Davy Depelchin and Roger Diederen (eds.), L’Orientalisme en Europe. De Delacroix à Matisse, exh. cat. Marseille, Centre de la Vieille Charité, Paris, Hazan, 2011: 148.
Stéphane Guégan (ed.), De Delacroix à Renoir. L’Algérie des peintres, exh. cat. Paris, Institut du monde arabe, Paris, Hazan, 2003 : 164-166, and n. 75.
Mary Anne Stevens (ed.), The Orientalists: Delacroix to Matisse. European Painters in North Africa and the Near East, exh. cat. London, Royal Academy of Arts, 1984: 231, and n. 120.
Horace Vernet first travelled to Algeria following the French army on its conquest of North Africa. His first of many visits to the country came in 1833. Vernet was a devout Catholic in the pay of the colonialist Second Empire: unlike Eugène Delacroix and Eugène Fromentin, both eager to embrace the foreign experience on their visits to Algeria, he took little interest in the Arab and Berber cultures. As such, his work remains hidebound by the conventions of Orientalism.
The open-air mass that gave this painting its title was held on 14 June 1853 after the conquest of the mountainous Babors region. The celebrant was Dom François Régis, abbot of Our Lady of Staoueli on the banks of the Aguerioune wadi, south-east of Algiers. The priest’s trunk is shown in the bottom right-hand corner. Vernet attended the mass and declared himself deeply moved by the celebration of the Christian God in a heathen land. He commented on his work, “The moment I chose was the moment of elevation, when the cannon replaced the little bell and the smoke of gunpowder replaced incense”.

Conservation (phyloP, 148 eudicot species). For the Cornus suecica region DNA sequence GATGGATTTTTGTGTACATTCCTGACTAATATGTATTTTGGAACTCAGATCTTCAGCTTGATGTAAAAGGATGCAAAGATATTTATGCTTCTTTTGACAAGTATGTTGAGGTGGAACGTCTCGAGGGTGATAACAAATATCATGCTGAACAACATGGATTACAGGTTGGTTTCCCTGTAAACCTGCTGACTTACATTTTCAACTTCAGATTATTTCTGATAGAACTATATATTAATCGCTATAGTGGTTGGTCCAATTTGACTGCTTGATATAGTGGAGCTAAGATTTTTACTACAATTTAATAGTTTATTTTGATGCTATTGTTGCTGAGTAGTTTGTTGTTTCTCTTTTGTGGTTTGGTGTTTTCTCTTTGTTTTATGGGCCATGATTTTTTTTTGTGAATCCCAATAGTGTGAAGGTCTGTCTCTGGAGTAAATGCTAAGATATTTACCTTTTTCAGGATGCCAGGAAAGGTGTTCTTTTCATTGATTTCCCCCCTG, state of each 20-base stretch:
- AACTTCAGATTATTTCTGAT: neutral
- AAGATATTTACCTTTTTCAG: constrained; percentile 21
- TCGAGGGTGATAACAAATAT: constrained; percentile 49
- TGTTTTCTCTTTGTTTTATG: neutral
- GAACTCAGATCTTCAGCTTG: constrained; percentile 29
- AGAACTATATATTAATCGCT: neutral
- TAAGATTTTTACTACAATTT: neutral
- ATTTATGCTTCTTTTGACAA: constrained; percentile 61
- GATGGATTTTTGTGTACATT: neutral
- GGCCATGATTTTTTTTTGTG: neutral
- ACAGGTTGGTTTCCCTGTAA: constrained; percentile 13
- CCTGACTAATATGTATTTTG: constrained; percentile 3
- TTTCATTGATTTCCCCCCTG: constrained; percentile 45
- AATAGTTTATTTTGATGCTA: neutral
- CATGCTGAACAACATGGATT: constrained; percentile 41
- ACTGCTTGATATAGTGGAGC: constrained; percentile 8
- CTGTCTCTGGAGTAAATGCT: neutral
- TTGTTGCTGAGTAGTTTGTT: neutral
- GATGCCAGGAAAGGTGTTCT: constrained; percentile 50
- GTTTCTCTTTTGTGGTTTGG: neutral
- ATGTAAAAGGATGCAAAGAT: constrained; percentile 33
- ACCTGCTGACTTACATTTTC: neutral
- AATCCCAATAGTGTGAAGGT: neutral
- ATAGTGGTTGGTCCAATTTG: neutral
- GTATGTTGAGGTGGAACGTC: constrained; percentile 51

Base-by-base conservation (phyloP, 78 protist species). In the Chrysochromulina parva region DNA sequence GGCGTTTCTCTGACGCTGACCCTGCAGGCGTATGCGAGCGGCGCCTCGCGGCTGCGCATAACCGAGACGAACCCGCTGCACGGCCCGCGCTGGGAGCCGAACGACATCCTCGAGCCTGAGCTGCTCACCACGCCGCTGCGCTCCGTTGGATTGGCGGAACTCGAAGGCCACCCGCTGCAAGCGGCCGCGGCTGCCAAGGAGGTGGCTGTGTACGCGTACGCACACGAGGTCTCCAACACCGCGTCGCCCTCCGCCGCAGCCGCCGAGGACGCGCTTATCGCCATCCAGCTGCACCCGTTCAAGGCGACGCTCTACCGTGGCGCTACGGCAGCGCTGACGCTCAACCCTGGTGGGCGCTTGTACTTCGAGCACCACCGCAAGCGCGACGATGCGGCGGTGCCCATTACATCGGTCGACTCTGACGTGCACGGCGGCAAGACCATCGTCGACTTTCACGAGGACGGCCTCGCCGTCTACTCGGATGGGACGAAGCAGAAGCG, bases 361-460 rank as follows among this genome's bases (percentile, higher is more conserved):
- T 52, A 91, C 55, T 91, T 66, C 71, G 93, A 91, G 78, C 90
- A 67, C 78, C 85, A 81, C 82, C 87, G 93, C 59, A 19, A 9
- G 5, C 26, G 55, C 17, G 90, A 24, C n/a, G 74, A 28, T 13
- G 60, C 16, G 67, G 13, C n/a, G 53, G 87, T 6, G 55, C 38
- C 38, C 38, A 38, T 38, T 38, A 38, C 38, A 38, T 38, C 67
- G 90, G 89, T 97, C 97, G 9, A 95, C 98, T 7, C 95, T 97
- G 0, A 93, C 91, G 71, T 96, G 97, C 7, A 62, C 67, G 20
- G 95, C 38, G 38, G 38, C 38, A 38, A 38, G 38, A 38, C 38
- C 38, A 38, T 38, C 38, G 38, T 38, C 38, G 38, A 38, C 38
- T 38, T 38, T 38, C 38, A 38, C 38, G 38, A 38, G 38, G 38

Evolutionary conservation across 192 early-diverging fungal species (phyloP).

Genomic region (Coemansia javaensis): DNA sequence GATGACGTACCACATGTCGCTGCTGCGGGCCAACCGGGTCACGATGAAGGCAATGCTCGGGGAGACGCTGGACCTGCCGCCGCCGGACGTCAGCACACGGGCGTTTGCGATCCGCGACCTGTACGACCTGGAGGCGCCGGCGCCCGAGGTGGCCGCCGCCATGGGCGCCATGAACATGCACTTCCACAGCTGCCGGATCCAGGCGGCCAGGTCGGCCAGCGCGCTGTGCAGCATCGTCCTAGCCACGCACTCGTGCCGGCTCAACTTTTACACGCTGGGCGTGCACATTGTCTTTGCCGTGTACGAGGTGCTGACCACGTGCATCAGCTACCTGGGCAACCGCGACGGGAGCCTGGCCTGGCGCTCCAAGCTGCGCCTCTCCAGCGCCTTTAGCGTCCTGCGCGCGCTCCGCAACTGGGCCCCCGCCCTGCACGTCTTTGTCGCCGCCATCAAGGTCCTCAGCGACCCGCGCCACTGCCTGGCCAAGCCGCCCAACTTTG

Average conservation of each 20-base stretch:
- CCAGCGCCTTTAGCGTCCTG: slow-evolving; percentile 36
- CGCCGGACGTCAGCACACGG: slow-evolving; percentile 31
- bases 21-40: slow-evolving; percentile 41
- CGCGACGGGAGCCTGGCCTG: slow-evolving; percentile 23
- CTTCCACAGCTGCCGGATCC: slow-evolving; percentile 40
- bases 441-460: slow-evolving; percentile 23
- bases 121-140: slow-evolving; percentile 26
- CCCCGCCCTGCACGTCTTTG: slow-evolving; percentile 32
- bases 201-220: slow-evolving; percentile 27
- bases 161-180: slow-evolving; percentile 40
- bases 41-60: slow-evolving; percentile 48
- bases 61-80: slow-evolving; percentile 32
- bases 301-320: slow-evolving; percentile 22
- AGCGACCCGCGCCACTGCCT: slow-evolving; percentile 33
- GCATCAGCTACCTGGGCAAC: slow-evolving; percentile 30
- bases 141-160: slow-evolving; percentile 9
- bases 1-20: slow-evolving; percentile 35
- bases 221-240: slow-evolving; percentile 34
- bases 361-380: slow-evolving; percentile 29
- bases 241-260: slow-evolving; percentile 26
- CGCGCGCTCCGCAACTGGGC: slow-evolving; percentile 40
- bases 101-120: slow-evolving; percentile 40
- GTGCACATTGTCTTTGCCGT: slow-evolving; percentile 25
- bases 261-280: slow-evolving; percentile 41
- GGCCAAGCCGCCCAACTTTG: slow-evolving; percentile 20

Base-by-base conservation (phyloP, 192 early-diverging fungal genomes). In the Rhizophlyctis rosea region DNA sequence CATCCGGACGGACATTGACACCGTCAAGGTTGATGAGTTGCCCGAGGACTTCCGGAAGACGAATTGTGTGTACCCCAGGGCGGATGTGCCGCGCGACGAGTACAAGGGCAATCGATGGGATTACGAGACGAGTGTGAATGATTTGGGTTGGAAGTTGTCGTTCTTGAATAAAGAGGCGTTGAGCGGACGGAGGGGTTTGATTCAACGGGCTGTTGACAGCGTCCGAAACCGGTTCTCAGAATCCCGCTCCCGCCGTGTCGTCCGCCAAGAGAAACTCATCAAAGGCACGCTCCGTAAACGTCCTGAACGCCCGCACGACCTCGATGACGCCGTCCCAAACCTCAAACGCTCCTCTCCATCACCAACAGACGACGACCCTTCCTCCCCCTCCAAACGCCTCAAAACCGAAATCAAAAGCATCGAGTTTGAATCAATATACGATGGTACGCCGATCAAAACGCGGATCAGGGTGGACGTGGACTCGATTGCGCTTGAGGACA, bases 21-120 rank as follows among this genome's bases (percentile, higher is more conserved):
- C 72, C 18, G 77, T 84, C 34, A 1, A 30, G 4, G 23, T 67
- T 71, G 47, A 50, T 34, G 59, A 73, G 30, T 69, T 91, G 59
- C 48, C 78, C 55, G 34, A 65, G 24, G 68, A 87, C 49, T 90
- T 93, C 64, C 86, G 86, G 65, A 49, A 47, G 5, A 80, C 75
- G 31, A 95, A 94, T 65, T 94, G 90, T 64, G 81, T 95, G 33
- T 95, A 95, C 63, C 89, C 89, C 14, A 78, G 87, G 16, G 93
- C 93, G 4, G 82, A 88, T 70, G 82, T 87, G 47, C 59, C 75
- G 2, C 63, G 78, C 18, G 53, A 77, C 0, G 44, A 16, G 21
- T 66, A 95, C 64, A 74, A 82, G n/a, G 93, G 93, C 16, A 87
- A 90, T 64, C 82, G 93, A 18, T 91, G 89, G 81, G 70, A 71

The monumental painting was presented at the Universal Exhibition in Paris in 1855. In the foreground, the defeated Kabyle chiefs and a row of kneeling Zouaves, or light infantry troops, create a sense of depth of field. The rifles and the priest’s hands joined in prayer guide the viewer’s gaze up to the rustic wooden cross and the altar heaped with flowers. At its foot lies a pile of drums, signifying the alliance of the cross and the sword. Vernet chose the moment when the priest elevated the host. God’s immaterial presence is immanent in the cannon smoke drifting on the breeze, enveloping the scene in a veil of mystery.